The exhibition was very well done but it is a sad reflection on the amount of plastics littering our oceans and beaches.

From the Monstros Marinhos (Sea Monsters) exhibit

This is where we also discovered the Portuguese artist, Nadir Afonso (1920-2013) who created our brightly colored cover photo, at the top of the blog.

Afonso began his career in architecture before becoming a ‘geometric abstractionist’ painter. His best-known work may be his Cities series and we have included a number of them in our link entitled University of Porto Temporary Exhibitions, found at the bottom of this blog.

New York City’s Central Park

Livraria Lello & Irmão

If you love books, bookstores and Harry Potter, then you may want to plan a visit to this 1906 charismatic bookstore that reportedly inspired JK Rowling in her Harry Potter series. As a young woman, she lived and worked in Porto for a time and it seems likely that Lello Bookstore inspired her descriptions of Diagon Alley shops as well as the astonishing moving staircases in Hogwarts corridors.

Lello’s is actually quite small but the art nouveau interior is striking and the large red carpet lined staircase dominates the space connecting the two floors. You almost expect any one of the connecting staircases to begin to move, especially when you step on to the landing about half way up the stairs to the 2nd floor.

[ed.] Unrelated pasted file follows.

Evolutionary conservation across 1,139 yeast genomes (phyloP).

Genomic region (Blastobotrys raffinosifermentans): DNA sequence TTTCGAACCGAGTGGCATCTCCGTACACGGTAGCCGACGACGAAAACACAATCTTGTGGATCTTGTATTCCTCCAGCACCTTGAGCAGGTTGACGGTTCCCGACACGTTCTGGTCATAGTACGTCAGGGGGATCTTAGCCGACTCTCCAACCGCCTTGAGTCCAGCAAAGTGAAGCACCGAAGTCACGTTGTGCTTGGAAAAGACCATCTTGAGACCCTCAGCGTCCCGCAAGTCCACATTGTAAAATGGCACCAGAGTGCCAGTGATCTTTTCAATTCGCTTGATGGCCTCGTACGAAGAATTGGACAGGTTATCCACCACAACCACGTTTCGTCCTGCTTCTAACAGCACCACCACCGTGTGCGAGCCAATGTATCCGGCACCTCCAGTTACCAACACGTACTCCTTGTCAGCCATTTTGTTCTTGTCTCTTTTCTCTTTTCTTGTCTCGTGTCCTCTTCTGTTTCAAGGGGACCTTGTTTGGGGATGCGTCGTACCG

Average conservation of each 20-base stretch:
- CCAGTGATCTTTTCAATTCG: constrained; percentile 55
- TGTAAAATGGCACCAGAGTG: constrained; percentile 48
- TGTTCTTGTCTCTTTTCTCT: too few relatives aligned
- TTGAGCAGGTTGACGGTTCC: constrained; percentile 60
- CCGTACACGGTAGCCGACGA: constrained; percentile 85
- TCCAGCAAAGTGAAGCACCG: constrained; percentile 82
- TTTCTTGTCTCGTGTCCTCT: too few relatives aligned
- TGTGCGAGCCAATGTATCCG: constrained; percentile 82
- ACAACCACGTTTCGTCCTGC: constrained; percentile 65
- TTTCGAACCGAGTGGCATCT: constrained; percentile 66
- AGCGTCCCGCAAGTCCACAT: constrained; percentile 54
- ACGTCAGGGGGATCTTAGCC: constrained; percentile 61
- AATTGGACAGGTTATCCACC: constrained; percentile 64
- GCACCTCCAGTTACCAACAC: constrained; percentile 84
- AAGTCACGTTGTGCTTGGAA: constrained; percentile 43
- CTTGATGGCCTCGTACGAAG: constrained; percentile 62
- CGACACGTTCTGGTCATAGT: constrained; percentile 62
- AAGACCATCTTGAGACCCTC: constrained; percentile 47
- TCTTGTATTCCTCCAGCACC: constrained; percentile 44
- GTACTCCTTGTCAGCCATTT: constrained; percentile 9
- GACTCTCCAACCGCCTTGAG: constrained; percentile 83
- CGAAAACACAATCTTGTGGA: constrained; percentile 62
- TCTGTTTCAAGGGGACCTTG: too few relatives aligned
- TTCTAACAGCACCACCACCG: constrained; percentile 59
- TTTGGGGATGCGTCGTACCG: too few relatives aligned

Lello & Irmão Bookshop

The 26′ x 11′ (8 x3.5 m) stunning stained glass skylight placed above the forked staircase also caught our attention. We especially liked the embedded motto – Decus in Labore (Honor in Work).

Lello & Irmão Bookshop

It is believed that Porto University students may have also inspired JK Rowling’s Hogwart school uniform. We walked past more than a few students wearing black suits covered with long calf length black capes and we commented to each that they certainly looked very Hogwarts-like.